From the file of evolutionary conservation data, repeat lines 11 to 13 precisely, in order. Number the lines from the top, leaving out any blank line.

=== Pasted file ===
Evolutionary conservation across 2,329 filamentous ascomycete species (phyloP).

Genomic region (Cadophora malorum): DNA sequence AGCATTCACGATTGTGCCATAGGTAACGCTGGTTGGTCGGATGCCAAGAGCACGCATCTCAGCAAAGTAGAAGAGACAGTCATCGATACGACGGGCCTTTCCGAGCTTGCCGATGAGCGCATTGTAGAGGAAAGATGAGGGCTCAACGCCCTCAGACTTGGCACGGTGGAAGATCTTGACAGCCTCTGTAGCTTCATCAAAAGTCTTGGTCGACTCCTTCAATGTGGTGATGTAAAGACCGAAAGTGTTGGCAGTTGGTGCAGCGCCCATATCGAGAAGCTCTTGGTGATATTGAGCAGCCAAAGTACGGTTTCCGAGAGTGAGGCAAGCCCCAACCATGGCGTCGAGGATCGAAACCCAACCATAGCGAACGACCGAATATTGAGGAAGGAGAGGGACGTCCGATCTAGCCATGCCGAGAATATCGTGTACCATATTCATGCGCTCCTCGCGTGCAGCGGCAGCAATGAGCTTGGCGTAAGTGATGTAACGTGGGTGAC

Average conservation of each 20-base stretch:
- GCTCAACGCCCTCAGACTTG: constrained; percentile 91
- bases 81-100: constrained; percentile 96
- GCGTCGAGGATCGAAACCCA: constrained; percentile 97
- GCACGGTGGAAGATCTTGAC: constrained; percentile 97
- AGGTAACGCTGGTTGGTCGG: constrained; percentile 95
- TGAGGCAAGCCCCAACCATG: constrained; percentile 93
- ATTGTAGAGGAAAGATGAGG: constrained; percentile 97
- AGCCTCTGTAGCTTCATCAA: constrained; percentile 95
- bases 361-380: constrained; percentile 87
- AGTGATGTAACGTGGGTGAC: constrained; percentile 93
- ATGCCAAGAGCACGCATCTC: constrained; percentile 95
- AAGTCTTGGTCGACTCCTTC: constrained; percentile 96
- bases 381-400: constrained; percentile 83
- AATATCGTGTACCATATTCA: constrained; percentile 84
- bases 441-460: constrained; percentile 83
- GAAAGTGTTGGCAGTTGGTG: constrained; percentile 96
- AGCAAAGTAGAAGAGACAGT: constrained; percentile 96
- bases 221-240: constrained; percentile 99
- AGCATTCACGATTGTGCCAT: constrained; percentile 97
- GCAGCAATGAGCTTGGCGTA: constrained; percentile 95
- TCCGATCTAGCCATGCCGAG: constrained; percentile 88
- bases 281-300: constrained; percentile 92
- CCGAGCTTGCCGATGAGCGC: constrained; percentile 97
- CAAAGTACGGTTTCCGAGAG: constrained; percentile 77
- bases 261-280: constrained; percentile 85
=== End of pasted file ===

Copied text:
- AGCCTCTGTAGCTTCATCAA: constrained; percentile 95
- bases 361-380: constrained; percentile 87
- AGTGATGTAACGTGGGTGAC: constrained; percentile 93